At least 14 people have been killed between Dec. 29, 2017 and Jan. 3, 2018 in the Colombian Tumaco area by illegal armed forces that are disputing control over drug trafficking and the territory left by the former Revolutionary Armed Forces of Colombia, known as FARC.
The country's Ombudsman’s Office issued two alerts Tuesday on the rise in violence in the Tumaco municipality which mainly affects Indigenous, Black and campesino leaders who face “threats, homicides, confinement and forced displacement."
The alerts were directed to the Multisectoral Commission for Rapid Responses on Early Alerts, detailing human rights violations and recommending more military and police presence in the area, and “an integral state response that passes through basic education, health, work, water and basic sanitation services.”
Local and international groups have been sounding alarm over the violence in Tumaco for months. The United Nation had warned late last year that Indigenous leaders, Afro-Colombians and campesinos defending their lands in Tumaco and surrounding regions were under primary targets for the paramilitaries operating in the region.
Amid the killings of the local leaders, Memory’s House Museum, a social organization and collective space in Tumaco, posted a Twitter message urging state action and endorsing peace.
“Tumaco is bleeding out day after day. We support and will support the peace process but #PorFavorNoNosDejenSolos (#PleaseDon’tLeaveUsAlone) #SOSTUMACO,” a Jan. 2 message read.
Meanwhile Colombian President Juan Manuel Santos announced Monday that 2,000 soldiers were arriving at Tumaco, warning “those who stayed outside the [peace] process will face the fierceness of Public Force.”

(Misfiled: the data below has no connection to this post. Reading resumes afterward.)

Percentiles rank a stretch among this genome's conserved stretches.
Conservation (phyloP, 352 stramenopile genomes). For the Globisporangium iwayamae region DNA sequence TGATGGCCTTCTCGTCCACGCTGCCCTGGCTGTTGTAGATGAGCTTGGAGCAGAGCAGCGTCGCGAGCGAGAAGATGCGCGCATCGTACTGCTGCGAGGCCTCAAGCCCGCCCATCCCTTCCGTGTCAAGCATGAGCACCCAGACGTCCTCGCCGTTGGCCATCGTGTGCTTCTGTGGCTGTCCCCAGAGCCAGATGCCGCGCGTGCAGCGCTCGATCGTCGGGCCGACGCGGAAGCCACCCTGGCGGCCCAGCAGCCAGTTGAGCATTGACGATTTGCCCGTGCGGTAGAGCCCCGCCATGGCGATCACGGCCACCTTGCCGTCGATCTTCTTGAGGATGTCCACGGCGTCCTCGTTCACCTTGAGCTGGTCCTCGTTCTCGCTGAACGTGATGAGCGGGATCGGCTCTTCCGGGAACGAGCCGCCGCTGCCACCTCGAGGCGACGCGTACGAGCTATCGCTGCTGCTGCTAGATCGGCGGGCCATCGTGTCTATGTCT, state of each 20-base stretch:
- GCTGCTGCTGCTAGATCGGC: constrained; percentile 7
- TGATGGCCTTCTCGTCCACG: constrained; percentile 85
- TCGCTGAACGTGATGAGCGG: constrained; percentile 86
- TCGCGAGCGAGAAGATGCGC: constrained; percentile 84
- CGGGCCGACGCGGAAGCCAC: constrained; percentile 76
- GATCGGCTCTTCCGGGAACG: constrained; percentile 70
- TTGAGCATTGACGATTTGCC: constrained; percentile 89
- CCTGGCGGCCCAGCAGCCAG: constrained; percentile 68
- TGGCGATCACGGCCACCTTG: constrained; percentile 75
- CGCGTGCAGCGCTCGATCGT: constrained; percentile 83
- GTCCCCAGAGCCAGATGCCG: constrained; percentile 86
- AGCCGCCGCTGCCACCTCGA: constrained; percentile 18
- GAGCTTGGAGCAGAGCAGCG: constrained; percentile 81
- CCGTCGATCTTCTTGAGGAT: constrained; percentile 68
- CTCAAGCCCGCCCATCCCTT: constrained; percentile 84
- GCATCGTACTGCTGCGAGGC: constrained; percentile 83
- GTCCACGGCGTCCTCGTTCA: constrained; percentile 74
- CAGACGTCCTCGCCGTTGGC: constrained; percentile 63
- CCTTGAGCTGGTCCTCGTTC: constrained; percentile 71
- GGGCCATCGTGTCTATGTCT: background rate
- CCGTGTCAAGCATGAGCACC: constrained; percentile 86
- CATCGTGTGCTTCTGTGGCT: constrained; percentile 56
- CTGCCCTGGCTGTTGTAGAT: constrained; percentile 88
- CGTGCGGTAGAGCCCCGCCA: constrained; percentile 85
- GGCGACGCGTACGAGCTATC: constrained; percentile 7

According to the United Nations Agency for Refugees, during 2017 at least 243 homicides and 1,500 forced displacements were registered in Tumaco. With more than 200,000 inhabitants, Tumaco is one of the most used routes for drug exports to the United States and is the epicenter of a war between 12 criminal gangs fighting for territory.
The Colombian government and the FARC signed a peace treaty in November 2016 that led to the armed group’s demobilization and insertion in Colombia’s political life. The fulfillment of the agreement faces serious obstacles, most importantly the continued murder of social activists and leaders across the nation.
Colombia’s other guerilla, the National Liberation Army, and the Colombian government were expected to resume peace talks Wednesday, in Quito, Ecuador to, among other things, renegotiate the Bilateral, Temporary and National Ceasefire Agreement, which had expired on Jan. 9.
Due to logistic reasons the talks have been postponed to Wednesday, however the armed forces have stated that they would only respond “to offensive actions.”
The National Liberation Army has reiterated their commitment to peace while criticizing the government for not doing enough to stop the spread of paramilitary forces that target social leaders.